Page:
LGBT in the Middle East

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Reports and concerns about homosexuals in the Middle East have rarely been concerns of the region's societies. While many Middle Eastern countries have received strong criticism for persecuting homosexuality, some of the Middle Eastern countries have occasionally made small reforms, with the notable exception of the relatively pro-LGBT Israel.


Recognition of LGBT can be traced since the times of Ancient Egypt[1] and Mesopotamia.

Shusha Guppy of the Times Higher Education Supplement wrote that "It has long been assumed that the Arab-Islamic societies have always been more tolerant of homosexuality than the West."[2] In the 19th and early 20th century, same sex contact was considered normal in the Middle East. At that time there was significant sex segregation.[3] According to Guppy, "In the pre-modern era, Western travellers were amazed to find Islam "a sex-positive religion" and men openly expressing their love for young boys in words and gestures."[2] Georg Klauda wrote that "Countless writers and artists such as André Gide, Oscar Wilde, Edward M. Forster, and Jean Genet made pilgrimages in the 19th and 20th centuries from homophobic Europe to Algeria, Morocco, Egypt, and various other Arab countries, where homosexual sex was not only met without any discrimination or subcultural ghettoization whatsoever, but rather, additionally as a result of rigid segregation of the sexes, seemed to be available on every corner."[3]


Arab and Muslim assumption of Homosexuality as Western creation have been illustrated in the movie Dangerous Living: Coming Out in the Developing World. The starting line of the dialogue spoken by an as yet unseen gay Egyptian man stating "I was accused of being Westernized."[4]

In Iran, Saudi Arabia, Sudan and Yemen, the laws state that if a person is found of engaging in same gender sexual behavior, a death penalty would be granted.[5]

According to Country Reports of US Department of State, in Saudi Arabia, there are no LGBT organizations. Furthermore the reports of official and social discrimination on sexual orientation remains unfounded because of social pressure of not to discuss LGBT matters.[6]

The report of Human Rights Watch in relation with the LGBT rights in the Middle East includes:

In a few places, like Egypt and Morocco, sexual orientation and gender identity issues have begun to enter the agendas of some mainstream human rights movements. Now, unlike in earlier years, there are lawyers to defend people when they are arrested, and voices to speak up in the press. These vital developments were not won through identity politics. Those have misfired disastrously as a way of claiming rights in much of the Middle East; the urge of some western LGBT activists to unearth and foster ‘gay’ politics in the region is potentially deeply counterproductive. Rather, the mainstreaming was won largely by framing the situations of LGBT (or otherwise-identified) people in terms of the rights violations, and protections, that existing human rights movements understand. (Human Rights Watch 2009, p. 18)[7]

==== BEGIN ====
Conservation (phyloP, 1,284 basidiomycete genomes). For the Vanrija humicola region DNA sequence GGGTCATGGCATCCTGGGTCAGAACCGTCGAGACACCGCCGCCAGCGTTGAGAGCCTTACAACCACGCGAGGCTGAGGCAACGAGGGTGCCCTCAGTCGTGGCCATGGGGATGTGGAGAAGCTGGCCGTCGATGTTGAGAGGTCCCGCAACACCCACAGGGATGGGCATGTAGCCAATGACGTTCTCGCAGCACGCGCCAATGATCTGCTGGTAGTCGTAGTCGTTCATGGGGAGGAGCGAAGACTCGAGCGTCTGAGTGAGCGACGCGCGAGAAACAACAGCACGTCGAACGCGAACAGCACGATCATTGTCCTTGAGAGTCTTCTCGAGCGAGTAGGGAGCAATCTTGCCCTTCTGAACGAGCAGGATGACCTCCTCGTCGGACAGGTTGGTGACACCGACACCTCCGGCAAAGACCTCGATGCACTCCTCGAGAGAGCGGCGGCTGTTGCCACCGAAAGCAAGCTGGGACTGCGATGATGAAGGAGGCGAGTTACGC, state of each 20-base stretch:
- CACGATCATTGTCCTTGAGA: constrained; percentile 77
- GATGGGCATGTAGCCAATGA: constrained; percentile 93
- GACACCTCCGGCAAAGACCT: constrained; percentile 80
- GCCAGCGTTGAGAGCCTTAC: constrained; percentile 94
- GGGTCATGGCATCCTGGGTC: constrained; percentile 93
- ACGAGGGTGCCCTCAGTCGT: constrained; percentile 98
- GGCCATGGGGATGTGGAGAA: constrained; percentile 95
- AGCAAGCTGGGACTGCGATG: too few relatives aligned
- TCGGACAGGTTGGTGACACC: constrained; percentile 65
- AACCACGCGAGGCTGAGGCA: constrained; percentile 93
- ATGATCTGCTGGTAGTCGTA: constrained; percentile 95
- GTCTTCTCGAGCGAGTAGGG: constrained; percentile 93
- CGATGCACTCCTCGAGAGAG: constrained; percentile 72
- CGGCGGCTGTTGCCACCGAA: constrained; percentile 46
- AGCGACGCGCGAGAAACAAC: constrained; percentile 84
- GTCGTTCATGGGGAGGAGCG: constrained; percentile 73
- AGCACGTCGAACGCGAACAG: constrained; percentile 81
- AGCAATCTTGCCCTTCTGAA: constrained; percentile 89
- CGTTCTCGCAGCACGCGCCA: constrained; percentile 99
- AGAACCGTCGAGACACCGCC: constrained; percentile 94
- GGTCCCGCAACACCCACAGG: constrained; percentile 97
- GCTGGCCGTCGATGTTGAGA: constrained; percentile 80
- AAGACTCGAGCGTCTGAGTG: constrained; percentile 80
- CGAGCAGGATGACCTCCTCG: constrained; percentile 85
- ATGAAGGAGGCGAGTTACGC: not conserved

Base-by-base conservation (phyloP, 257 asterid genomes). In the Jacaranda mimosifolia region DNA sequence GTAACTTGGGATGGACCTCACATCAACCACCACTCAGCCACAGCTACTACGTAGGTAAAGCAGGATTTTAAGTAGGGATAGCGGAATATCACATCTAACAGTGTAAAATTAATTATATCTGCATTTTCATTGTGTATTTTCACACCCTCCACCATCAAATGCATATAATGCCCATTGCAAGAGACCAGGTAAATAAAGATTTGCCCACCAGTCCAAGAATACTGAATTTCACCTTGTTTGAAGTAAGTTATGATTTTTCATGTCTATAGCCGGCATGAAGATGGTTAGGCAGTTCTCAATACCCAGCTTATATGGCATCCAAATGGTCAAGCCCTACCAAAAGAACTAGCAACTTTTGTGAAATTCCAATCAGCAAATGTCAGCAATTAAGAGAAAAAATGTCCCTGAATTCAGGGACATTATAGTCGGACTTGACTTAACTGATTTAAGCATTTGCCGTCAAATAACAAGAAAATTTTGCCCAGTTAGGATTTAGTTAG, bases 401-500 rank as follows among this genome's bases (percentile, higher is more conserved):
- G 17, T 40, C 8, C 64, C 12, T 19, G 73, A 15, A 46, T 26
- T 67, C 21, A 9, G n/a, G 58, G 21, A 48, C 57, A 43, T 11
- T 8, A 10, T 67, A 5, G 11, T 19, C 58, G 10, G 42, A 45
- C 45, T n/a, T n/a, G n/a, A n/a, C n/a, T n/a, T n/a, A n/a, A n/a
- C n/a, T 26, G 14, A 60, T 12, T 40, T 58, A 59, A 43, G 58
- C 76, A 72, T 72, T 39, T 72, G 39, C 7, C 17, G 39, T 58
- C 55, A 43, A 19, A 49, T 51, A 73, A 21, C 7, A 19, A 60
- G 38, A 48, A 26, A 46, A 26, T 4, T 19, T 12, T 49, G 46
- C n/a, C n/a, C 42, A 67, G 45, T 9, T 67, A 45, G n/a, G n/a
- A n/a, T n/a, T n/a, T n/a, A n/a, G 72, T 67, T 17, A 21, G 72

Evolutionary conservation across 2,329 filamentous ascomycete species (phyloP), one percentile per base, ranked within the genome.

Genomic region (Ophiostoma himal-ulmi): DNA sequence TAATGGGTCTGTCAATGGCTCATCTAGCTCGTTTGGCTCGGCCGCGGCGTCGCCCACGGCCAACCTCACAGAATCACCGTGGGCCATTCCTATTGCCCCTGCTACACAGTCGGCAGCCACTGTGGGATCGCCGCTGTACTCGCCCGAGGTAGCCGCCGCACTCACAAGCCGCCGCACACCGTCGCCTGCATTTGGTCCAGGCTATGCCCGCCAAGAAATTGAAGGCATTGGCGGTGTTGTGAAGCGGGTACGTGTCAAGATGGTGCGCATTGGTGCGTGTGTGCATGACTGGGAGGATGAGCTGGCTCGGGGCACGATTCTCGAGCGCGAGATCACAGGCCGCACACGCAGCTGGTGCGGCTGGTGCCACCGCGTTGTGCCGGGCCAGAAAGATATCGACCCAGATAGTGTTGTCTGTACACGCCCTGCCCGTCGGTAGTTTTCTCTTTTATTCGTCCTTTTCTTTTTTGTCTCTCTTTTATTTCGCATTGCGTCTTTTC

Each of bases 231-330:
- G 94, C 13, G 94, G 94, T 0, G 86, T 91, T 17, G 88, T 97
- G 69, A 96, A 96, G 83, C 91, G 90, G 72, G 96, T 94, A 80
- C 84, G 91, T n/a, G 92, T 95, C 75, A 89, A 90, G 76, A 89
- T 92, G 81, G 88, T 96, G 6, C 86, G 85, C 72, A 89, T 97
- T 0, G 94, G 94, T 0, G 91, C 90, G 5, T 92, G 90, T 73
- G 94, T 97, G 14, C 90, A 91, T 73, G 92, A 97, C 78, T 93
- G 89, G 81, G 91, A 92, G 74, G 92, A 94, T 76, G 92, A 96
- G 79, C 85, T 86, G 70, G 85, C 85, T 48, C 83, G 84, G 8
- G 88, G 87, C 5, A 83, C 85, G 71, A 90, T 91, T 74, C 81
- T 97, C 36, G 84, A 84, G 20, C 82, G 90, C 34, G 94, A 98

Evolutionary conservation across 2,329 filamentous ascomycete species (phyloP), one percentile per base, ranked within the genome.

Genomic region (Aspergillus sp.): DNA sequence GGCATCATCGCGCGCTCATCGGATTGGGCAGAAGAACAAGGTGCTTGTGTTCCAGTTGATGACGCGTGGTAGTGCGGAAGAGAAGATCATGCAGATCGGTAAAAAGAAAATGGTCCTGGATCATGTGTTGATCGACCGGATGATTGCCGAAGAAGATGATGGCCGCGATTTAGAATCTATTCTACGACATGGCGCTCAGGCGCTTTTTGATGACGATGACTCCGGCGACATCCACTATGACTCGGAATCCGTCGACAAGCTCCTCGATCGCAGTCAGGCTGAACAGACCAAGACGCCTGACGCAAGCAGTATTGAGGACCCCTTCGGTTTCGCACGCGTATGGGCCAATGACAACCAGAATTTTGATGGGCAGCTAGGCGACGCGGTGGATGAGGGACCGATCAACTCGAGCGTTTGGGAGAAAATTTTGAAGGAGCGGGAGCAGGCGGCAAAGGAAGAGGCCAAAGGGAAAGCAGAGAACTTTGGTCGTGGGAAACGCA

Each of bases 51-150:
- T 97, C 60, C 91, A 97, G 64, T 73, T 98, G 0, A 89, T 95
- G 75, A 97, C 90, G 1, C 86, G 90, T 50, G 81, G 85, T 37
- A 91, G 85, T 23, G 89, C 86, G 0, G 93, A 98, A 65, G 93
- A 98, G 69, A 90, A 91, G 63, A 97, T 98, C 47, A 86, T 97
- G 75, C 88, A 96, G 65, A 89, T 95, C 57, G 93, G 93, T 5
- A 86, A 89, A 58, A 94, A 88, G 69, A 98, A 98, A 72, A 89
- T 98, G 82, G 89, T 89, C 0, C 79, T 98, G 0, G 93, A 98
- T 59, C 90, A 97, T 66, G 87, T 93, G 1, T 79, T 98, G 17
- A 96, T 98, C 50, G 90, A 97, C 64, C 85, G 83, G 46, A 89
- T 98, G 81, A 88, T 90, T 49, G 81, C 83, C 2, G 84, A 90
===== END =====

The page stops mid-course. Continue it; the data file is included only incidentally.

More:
Klauda wrote that the Europeans had "have brought about and sorted out" homosexuals "as a distinct "minority" through a centuries-long process of normalization in the first place".[8] By the late 20th century attitudes towards homosexuals were negative in the Middle East in Arab and Persian countries.[3]

Israel is a notable exception, being more progressive concerning LGBT rights, recognizing unregistered cohabitation, and having a wide support for same-sex marriage.[9]

See also[edit]

LGBT rights by country


  1. ^ Williams, Sean (2010-02-22). "Alternative sexuality in ancient Egypt? Follow the LGBT Trail at the Petrie Museum - History - Life & Style". The Independent. Retrieved 2014-06-30. 
  2. ^ a b Guppy, Shusha. "Veiled might of the harem.(American University Press)(Before Homosexuality in the Arab-Islamic World, 1500-1800)(Book review)" (Archive only available to researchers and legal). Times Higher Education Supplement, June 9, 2006, Vol.0(1746), p.33(1). ISSN: 0049-3929. Source: Cengage Learning, Inc.
  3. ^ a b c Klauda, Georg (English translation by Angelus Novus). "Globalizing Homophobia" (Archive). MRZine, Monthly Review. 08.12.10. Previous version appeared in Phase 2 No. 10 (December 2003). Also published as the first chapter of Die Vertreibung aus dem Serail: Europa und die Heteronormalisierung der islamischen Welt (Berlin: Männerschwarm-Verlag, 2008). Start page 15.Retrieved on June 26, 2014.
  4. ^ Pullen, Christopher (2012). LGBT Transnational Identity and the Media. Palgrave Macmillan. p. 44. 
  5. ^ Linda A. Mooney; David Knox; Caroline Schacht. Understanding Social Problems, 8th ed. Cengage. p. 373. 
  6. ^ Country Reports on Human Rights Practices for 2009, p. 2414
  7. ^ "The use of equality and anti-discrimination law in advancing LGBT rights", by Dimitrina Petrova. PDF (Archive) - Chapter 18, Human Rights, Sexual Orientation, and Gender Identity, p. 477-505
  8. ^ Klauda, Georg. "With Islamophobia against Homophobia?" (Archive). MRZine, Monthly Review. 12/11/07. Originally published in German in: Arranca! (Für eine linke Strömung, DE) 37 (October 2007) as "Mit Islamophobie contra Homophobie?" (Archive). Retrieved on August 26, 2014.
  9. ^ "Three-in-Five Israelis Back Same-Sex Marriage". Angus Reid Public Opinion. Retrieved 1 June 2011

Further reading[edit]